**Fundamental Sampling**

**Distributions and Data Descriptions**

**Random Sampling**

The outcome of a statistical experiment may be recorded either as*a numerical value or as a descriptive representation. When a pair of dice is tossed and the total is the outcome of interest, we record a numerical value. However, if the students of a certain school are given blood tests and the type of blood is of interest, then a descriptive representation might be the most useful. A person’s blood can be classified in 8 ways: AB, A, B, or 0, with a plus or minus sign, depending on the presence or absence of the antigen.

In this chapter we focus on sampling from distributions or populations and study such important quantities as the sample mean and *sample *variance, which are of vital importance in future chapters. In addition, we attempt to give the reader an introduction to the role that the sample mean and variance will play in later chapters in statistical inference. The vise of the modern faigh-spefcd computer allows the scientist or engineer to greatly enhance his or her use of formal statistical inference with graphical techniques. Much of the time formal inference appears quite dry and perhaps even abstract to the practitioner or the manager who wishes to let statistical analysis be a guide to decision-making.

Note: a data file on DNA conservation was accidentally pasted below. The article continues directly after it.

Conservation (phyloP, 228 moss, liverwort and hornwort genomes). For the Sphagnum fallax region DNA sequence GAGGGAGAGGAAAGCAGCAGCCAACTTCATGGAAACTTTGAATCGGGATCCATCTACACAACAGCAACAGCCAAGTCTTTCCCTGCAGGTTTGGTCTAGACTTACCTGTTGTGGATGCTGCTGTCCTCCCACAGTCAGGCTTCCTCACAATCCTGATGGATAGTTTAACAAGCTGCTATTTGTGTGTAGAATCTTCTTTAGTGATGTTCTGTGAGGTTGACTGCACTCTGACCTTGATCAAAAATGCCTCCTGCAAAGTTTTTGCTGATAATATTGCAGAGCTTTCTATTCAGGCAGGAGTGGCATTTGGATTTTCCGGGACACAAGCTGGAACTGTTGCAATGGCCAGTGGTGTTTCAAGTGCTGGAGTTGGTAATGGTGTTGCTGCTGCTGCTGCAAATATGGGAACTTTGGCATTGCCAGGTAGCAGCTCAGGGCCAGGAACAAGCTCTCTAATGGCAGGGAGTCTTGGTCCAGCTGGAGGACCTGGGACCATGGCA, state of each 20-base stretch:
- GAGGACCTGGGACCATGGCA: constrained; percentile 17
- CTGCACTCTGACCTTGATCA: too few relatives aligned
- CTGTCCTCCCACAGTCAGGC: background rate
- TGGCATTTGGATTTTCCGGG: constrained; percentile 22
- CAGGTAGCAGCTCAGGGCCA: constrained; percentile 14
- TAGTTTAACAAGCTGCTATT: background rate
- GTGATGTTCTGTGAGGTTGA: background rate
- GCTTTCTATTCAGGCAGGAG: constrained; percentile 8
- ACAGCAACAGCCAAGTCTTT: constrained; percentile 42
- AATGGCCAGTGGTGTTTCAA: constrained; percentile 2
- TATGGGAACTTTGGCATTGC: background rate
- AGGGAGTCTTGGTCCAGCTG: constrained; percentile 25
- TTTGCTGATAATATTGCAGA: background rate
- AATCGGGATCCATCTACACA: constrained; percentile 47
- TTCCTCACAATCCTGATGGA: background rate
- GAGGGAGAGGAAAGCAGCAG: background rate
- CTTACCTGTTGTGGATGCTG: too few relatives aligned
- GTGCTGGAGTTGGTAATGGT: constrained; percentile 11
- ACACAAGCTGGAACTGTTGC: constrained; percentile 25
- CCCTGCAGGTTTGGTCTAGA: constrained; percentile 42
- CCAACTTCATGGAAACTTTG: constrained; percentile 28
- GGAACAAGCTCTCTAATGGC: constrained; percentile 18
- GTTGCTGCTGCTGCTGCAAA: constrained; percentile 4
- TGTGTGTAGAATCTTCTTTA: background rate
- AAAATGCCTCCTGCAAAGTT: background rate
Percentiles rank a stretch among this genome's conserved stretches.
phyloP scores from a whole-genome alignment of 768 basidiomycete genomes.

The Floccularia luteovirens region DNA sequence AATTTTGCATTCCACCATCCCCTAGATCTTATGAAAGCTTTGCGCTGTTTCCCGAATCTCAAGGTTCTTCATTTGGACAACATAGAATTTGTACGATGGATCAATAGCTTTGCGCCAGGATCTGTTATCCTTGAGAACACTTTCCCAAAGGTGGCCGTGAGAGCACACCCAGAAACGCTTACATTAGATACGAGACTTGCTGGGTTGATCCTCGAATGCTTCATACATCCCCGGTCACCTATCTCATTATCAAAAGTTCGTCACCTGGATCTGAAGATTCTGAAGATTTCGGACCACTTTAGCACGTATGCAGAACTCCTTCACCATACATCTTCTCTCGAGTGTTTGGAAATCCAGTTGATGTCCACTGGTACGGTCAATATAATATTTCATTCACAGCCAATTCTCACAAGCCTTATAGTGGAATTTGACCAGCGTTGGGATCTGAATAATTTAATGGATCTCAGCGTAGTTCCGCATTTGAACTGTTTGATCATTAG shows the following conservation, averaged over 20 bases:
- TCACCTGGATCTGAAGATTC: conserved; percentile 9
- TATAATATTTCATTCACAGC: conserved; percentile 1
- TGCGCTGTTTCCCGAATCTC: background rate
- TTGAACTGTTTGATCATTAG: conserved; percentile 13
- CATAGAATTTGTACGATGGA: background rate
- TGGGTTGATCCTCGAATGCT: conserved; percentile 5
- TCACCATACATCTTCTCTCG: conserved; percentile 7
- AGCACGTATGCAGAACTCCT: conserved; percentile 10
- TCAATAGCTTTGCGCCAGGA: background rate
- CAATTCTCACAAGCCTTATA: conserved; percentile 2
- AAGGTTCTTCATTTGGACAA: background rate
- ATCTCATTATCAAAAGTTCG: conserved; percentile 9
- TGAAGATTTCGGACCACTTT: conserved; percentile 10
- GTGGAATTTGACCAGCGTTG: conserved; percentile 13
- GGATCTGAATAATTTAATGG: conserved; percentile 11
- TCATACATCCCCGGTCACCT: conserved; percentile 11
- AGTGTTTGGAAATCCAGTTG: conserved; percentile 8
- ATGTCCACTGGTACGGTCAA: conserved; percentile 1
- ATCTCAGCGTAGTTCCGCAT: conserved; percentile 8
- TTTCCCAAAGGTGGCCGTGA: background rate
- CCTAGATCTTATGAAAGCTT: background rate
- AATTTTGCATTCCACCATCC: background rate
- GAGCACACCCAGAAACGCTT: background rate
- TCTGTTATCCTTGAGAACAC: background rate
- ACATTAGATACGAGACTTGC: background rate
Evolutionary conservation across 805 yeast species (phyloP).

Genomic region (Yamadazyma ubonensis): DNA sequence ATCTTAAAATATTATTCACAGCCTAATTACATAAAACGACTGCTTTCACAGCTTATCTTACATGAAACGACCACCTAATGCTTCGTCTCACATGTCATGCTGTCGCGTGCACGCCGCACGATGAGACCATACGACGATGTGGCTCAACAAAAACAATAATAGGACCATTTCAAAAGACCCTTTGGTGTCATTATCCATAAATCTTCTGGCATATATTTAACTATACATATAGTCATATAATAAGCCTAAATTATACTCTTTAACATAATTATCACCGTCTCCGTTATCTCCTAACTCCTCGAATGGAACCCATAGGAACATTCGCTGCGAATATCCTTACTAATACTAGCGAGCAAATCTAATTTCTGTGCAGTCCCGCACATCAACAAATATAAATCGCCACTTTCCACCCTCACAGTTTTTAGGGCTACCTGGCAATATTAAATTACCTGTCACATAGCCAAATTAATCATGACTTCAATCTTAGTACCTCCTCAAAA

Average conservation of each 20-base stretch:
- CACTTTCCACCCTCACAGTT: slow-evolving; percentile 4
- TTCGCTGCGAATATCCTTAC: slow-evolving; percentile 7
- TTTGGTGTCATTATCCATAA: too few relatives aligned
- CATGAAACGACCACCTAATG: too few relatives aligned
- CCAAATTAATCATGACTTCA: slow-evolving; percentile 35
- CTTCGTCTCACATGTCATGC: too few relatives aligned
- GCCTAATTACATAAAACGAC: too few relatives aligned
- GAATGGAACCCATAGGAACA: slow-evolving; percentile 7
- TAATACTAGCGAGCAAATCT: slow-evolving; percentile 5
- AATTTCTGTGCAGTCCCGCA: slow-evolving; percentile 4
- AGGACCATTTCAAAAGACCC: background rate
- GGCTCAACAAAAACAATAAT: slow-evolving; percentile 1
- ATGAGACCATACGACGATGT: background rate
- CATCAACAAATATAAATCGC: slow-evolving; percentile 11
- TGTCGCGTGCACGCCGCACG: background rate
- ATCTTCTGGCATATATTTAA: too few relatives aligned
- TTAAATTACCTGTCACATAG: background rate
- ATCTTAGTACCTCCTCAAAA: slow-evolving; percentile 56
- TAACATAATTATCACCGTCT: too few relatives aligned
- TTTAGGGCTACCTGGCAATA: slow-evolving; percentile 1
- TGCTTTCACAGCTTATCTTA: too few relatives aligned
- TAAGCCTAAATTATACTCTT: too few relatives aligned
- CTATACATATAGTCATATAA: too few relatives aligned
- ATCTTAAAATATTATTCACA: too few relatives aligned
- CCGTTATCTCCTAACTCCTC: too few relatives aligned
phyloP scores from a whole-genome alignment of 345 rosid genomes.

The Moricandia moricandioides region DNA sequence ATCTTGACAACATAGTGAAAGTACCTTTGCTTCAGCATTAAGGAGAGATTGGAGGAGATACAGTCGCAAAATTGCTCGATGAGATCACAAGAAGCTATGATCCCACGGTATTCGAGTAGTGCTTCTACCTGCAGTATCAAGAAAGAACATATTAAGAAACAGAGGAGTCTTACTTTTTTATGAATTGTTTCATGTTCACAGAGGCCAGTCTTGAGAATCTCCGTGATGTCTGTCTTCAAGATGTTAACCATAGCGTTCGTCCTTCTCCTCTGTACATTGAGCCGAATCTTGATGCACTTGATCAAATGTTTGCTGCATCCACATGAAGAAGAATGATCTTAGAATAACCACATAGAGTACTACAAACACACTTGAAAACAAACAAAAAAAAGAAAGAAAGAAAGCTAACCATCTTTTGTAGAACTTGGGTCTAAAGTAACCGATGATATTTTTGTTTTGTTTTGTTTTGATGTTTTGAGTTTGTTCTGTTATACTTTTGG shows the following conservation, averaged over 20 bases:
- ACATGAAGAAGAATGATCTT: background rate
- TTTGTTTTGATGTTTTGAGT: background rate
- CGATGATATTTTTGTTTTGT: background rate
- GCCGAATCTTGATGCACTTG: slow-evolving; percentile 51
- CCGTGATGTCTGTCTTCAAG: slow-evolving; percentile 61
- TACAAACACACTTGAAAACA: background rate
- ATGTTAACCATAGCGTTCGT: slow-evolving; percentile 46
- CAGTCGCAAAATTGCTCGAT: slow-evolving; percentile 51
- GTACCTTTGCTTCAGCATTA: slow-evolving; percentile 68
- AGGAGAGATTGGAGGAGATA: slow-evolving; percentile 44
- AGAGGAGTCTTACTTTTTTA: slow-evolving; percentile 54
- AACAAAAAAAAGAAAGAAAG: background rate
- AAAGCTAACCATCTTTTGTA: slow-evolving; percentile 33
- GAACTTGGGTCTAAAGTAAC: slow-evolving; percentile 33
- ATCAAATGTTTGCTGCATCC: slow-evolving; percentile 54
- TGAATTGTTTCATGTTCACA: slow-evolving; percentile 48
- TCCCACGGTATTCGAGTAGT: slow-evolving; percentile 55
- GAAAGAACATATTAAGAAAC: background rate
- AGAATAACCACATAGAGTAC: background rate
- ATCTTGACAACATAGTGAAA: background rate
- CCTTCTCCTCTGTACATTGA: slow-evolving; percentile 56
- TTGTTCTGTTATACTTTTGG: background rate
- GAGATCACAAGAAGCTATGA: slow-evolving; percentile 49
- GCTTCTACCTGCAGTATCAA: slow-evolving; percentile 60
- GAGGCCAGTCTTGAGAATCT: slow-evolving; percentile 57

**population and Samples**

We begin this section by discussing the notions of *populations *and samples. Both are mentioned in a broad fashion in Chapter 1. However, much more needs to be discussed about them here, particularly in the context of the concept of random variables. The totality of observations with which we are concerned, whether their number be finite or infinite, constitutes what W call a population. There was a time when the word population referred to observations obtained from statistical studies about people. Today, the statistician uses the term to r<-ST to observations relevant to anything of interest, whether it be groups of, or all possible outcomes from some complicated biological or engineering system.

**Definition 8.1:**

A population consists of the totality of the observations with which we are concerned. The number of observations in the population is defined to be the size of the population. If there are 600 students in the school that we classified according to blood type, we say that we have a population of size GOO. The numbers on the cards in a deck, the heights of residents in a certain city, and the lengths of fish in a particular lake are examples of populations with finite size. In each case the total number of observations is a finite number. The observations obtained by measuring the atmospheric pressure every clay from the past on into the future, or all measurements on the depth of a lake.

KSiitpres”m populations whose sizes are infinite. Some finite populations are so large that in theory we assume them to be infinite. This is true if you consider the population of lifetimes of a certain type of storage .battery being manufactured formass distribution throughout the country.